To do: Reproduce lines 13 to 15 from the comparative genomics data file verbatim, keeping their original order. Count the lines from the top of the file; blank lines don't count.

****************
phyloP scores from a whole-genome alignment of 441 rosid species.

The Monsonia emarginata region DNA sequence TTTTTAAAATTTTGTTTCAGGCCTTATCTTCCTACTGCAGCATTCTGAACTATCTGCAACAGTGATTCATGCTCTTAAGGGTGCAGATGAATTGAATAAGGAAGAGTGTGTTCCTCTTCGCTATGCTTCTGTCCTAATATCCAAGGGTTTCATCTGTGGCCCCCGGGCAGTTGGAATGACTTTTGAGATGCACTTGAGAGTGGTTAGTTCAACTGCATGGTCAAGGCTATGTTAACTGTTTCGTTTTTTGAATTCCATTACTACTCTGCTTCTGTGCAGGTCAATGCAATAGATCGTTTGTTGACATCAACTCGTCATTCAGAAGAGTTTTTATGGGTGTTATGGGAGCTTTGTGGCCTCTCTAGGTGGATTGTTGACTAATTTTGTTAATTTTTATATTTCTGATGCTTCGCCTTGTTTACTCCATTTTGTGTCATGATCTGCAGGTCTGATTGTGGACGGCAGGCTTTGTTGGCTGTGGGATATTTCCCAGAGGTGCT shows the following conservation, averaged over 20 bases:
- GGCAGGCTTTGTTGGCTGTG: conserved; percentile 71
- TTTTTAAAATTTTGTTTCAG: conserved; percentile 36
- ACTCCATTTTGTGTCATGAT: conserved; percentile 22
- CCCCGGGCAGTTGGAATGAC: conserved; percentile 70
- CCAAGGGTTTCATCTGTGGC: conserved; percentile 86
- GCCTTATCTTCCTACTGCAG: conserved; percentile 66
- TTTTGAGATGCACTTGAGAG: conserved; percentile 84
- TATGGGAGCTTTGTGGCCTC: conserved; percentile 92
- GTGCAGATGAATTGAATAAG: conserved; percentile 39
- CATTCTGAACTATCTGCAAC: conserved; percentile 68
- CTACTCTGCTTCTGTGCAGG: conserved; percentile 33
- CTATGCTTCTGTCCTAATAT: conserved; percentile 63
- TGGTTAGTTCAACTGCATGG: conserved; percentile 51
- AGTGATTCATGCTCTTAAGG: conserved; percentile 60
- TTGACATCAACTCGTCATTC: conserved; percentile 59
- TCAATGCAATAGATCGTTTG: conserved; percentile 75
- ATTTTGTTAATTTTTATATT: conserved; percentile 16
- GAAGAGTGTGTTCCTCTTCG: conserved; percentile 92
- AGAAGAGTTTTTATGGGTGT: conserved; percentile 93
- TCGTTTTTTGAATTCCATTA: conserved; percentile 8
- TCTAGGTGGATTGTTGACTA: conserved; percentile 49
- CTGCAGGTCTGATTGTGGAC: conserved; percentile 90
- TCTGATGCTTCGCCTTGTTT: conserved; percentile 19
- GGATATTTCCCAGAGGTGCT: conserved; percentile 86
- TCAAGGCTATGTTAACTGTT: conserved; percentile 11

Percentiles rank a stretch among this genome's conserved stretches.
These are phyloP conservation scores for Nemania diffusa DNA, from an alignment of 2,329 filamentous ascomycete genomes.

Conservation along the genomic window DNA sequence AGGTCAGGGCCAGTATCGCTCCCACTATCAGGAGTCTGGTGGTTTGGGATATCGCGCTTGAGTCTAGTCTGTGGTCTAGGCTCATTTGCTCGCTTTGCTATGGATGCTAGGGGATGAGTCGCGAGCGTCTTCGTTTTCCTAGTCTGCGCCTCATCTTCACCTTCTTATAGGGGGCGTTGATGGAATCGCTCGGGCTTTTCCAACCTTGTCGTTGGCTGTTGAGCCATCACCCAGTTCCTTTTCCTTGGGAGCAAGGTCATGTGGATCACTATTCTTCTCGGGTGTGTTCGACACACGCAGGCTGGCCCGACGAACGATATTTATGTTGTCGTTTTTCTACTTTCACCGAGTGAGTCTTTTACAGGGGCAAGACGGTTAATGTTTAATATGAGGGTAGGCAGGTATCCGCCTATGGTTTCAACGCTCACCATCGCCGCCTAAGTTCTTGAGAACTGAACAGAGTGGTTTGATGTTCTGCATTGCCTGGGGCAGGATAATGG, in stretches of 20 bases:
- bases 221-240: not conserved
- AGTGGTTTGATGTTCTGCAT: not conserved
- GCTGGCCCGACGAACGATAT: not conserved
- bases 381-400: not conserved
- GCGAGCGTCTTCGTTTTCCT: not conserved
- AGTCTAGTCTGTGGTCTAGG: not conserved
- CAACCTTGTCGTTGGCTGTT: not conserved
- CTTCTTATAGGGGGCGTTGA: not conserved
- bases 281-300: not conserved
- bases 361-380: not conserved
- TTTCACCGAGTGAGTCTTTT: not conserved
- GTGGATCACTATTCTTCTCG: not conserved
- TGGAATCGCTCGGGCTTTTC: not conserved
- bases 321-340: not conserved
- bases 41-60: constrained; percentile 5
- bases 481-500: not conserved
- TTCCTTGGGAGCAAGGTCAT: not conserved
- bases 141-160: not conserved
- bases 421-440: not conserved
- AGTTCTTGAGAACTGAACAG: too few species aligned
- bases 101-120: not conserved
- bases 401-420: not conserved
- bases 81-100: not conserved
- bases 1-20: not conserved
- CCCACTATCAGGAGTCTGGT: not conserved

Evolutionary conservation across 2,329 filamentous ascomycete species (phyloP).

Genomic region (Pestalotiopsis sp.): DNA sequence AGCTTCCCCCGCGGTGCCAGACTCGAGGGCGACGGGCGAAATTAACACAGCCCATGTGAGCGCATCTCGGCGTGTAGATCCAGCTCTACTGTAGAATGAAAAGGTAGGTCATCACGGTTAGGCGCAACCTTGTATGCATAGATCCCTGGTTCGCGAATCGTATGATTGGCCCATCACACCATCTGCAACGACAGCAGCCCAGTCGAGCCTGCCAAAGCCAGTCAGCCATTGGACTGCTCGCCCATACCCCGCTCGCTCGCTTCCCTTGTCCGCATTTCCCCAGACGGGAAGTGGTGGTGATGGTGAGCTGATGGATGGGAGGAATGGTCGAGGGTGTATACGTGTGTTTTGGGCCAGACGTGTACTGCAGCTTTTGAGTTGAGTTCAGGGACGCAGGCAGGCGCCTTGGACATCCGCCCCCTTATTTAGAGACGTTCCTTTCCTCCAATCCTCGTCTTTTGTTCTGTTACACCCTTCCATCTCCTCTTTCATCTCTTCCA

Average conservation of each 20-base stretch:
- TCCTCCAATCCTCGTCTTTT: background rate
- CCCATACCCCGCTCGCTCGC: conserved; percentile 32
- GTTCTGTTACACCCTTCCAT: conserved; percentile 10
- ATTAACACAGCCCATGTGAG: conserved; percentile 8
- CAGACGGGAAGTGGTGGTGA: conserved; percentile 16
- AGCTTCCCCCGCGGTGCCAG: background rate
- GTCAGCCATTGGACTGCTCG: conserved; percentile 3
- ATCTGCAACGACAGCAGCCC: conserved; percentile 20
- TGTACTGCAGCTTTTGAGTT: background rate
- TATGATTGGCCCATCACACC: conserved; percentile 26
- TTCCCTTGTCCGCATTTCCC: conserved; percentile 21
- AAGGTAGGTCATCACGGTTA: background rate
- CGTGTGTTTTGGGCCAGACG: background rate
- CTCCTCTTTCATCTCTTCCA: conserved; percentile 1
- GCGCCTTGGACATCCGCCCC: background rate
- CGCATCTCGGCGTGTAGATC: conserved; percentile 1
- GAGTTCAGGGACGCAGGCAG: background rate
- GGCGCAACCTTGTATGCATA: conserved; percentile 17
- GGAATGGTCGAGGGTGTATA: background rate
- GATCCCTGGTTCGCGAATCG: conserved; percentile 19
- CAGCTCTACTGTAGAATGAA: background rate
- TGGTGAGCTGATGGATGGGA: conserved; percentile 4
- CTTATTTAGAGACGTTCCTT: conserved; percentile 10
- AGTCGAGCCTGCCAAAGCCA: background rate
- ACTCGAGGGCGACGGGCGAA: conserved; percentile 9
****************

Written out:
- CTACTCTGCTTCTGTGCAGG: conserved; percentile 33
- CTATGCTTCTGTCCTAATAT: conserved; percentile 63
- TGGTTAGTTCAACTGCATGG: conserved; percentile 51